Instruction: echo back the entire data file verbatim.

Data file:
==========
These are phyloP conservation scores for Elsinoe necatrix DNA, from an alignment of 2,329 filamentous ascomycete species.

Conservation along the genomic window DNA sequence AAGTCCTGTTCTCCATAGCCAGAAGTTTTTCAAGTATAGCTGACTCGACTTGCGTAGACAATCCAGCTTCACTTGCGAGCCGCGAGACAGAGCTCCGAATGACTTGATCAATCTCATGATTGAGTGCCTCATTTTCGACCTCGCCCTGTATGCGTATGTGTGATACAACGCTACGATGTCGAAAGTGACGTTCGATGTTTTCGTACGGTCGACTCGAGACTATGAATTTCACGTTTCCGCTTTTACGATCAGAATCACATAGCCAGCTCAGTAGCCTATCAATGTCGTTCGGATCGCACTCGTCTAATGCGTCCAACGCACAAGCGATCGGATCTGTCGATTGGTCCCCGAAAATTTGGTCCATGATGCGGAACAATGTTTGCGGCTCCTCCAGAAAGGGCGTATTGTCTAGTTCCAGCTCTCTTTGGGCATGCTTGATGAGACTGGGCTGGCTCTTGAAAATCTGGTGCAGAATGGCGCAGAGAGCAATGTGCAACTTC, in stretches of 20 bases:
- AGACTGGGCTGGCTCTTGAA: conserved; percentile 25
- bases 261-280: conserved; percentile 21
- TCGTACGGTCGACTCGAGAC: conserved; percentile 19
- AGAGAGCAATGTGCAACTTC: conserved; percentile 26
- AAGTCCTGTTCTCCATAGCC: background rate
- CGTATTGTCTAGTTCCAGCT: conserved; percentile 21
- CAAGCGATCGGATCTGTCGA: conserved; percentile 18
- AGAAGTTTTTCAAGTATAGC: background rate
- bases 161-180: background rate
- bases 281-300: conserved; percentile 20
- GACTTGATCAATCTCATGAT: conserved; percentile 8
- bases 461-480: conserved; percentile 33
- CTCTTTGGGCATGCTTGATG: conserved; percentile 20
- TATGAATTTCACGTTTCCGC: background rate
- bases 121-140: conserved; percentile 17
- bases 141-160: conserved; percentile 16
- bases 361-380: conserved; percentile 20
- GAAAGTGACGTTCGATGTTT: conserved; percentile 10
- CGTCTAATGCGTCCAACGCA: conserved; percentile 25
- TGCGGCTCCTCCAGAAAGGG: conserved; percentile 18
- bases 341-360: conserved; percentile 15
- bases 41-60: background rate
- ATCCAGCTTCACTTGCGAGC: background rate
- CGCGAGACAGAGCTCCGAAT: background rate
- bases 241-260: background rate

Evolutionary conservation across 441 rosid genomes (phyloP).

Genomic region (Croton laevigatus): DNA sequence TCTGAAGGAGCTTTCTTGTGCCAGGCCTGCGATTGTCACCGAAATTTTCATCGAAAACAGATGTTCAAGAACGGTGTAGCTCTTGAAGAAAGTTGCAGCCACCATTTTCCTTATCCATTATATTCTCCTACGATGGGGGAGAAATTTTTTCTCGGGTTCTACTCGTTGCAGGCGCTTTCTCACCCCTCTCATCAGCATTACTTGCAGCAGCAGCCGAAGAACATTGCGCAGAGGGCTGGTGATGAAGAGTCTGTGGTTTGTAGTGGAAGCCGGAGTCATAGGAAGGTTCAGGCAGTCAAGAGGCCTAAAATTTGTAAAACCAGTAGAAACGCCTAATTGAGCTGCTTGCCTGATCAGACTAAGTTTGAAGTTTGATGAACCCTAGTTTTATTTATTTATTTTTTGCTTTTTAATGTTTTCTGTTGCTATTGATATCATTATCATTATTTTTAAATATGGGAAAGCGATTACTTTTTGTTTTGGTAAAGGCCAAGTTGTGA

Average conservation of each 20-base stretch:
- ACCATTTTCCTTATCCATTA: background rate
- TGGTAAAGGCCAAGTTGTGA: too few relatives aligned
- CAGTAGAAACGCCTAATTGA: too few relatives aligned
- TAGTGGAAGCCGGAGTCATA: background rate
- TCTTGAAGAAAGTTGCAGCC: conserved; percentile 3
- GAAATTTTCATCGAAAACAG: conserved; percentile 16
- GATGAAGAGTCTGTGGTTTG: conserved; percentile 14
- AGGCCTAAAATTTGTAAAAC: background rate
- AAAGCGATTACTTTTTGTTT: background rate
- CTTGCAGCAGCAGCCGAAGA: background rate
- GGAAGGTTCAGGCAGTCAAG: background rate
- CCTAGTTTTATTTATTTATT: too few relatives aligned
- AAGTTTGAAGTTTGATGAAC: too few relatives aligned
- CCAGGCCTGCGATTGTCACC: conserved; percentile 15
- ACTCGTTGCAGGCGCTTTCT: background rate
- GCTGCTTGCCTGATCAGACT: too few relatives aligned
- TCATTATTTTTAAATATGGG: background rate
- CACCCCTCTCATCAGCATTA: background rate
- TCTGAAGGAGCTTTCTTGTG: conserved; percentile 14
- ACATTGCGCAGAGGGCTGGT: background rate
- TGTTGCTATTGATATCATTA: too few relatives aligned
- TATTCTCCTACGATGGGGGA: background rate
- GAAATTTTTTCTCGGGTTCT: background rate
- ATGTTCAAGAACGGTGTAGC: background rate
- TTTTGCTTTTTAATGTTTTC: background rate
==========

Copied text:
These are phyloP conservation scores for Elsinoe necatrix DNA, from an alignment of 2,329 filamentous ascomycete species.

Conservation along the genomic window DNA sequence AAGTCCTGTTCTCCATAGCCAGAAGTTTTTCAAGTATAGCTGACTCGACTTGCGTAGACAATCCAGCTTCACTTGCGAGCCGCGAGACAGAGCTCCGAATGACTTGATCAATCTCATGATTGAGTGCCTCATTTTCGACCTCGCCCTGTATGCGTATGTGTGATACAACGCTACGATGTCGAAAGTGACGTTCGATGTTTTCGTACGGTCGACTCGAGACTATGAATTTCACGTTTCCGCTTTTACGATCAGAATCACATAGCCAGCTCAGTAGCCTATCAATGTCGTTCGGATCGCACTCGTCTAATGCGTCCAACGCACAAGCGATCGGATCTGTCGATTGGTCCCCGAAAATTTGGTCCATGATGCGGAACAATGTTTGCGGCTCCTCCAGAAAGGGCGTATTGTCTAGTTCCAGCTCTCTTTGGGCATGCTTGATGAGACTGGGCTGGCTCTTGAAAATCTGGTGCAGAATGGCGCAGAGAGCAATGTGCAACTTC, in stretches of 20 bases:
- AGACTGGGCTGGCTCTTGAA: conserved; percentile 25
- bases 261-280: conserved; percentile 21
- TCGTACGGTCGACTCGAGAC: conserved; percentile 19
- AGAGAGCAATGTGCAACTTC: conserved; percentile 26
- AAGTCCTGTTCTCCATAGCC: background rate
- CGTATTGTCTAGTTCCAGCT: conserved; percentile 21
- CAAGCGATCGGATCTGTCGA: conserved; percentile 18
- AGAAGTTTTTCAAGTATAGC: background rate
- bases 161-180: background rate
- bases 281-300: conserved; percentile 20
- GACTTGATCAATCTCATGAT: conserved; percentile 8
- bases 461-480: conserved; percentile 33
- CTCTTTGGGCATGCTTGATG: conserved; percentile 20
- TATGAATTTCACGTTTCCGC: background rate
- bases 121-140: conserved; percentile 17
- bases 141-160: conserved; percentile 16
- bases 361-380: conserved; percentile 20
- GAAAGTGACGTTCGATGTTT: conserved; percentile 10
- CGTCTAATGCGTCCAACGCA: conserved; percentile 25
- TGCGGCTCCTCCAGAAAGGG: conserved; percentile 18
- bases 341-360: conserved; percentile 15
- bases 41-60: background rate
- ATCCAGCTTCACTTGCGAGC: background rate
- CGCGAGACAGAGCTCCGAAT: background rate
- bases 241-260: background rate

Evolutionary conservation across 441 rosid genomes (phyloP).

Genomic region (Croton laevigatus): DNA sequence TCTGAAGGAGCTTTCTTGTGCCAGGCCTGCGATTGTCACCGAAATTTTCATCGAAAACAGATGTTCAAGAACGGTGTAGCTCTTGAAGAAAGTTGCAGCCACCATTTTCCTTATCCATTATATTCTCCTACGATGGGGGAGAAATTTTTTCTCGGGTTCTACTCGTTGCAGGCGCTTTCTCACCCCTCTCATCAGCATTACTTGCAGCAGCAGCCGAAGAACATTGCGCAGAGGGCTGGTGATGAAGAGTCTGTGGTTTGTAGTGGAAGCCGGAGTCATAGGAAGGTTCAGGCAGTCAAGAGGCCTAAAATTTGTAAAACCAGTAGAAACGCCTAATTGAGCTGCTTGCCTGATCAGACTAAGTTTGAAGTTTGATGAACCCTAGTTTTATTTATTTATTTTTTGCTTTTTAATGTTTTCTGTTGCTATTGATATCATTATCATTATTTTTAAATATGGGAAAGCGATTACTTTTTGTTTTGGTAAAGGCCAAGTTGTGA

Average conservation of each 20-base stretch:
- ACCATTTTCCTTATCCATTA: background rate
- TGGTAAAGGCCAAGTTGTGA: too few relatives aligned
- CAGTAGAAACGCCTAATTGA: too few relatives aligned
- TAGTGGAAGCCGGAGTCATA: background rate
- TCTTGAAGAAAGTTGCAGCC: conserved; percentile 3
- GAAATTTTCATCGAAAACAG: conserved; percentile 16
- GATGAAGAGTCTGTGGTTTG: conserved; percentile 14
- AGGCCTAAAATTTGTAAAAC: background rate
- AAAGCGATTACTTTTTGTTT: background rate
- CTTGCAGCAGCAGCCGAAGA: background rate
- GGAAGGTTCAGGCAGTCAAG: background rate
- CCTAGTTTTATTTATTTATT: too few relatives aligned
- AAGTTTGAAGTTTGATGAAC: too few relatives aligned
- CCAGGCCTGCGATTGTCACC: conserved; percentile 15
- ACTCGTTGCAGGCGCTTTCT: background rate
- GCTGCTTGCCTGATCAGACT: too few relatives aligned
- TCATTATTTTTAAATATGGG: background rate
- CACCCCTCTCATCAGCATTA: background rate
- TCTGAAGGAGCTTTCTTGTG: conserved; percentile 14
- ACATTGCGCAGAGGGCTGGT: background rate
- TGTTGCTATTGATATCATTA: too few relatives aligned
- TATTCTCCTACGATGGGGGA: background rate
- GAAATTTTTTCTCGGGTTCT: background rate
- ATGTTCAAGAACGGTGTAGC: background rate
- TTTTGCTTTTTAATGTTTTC: background rate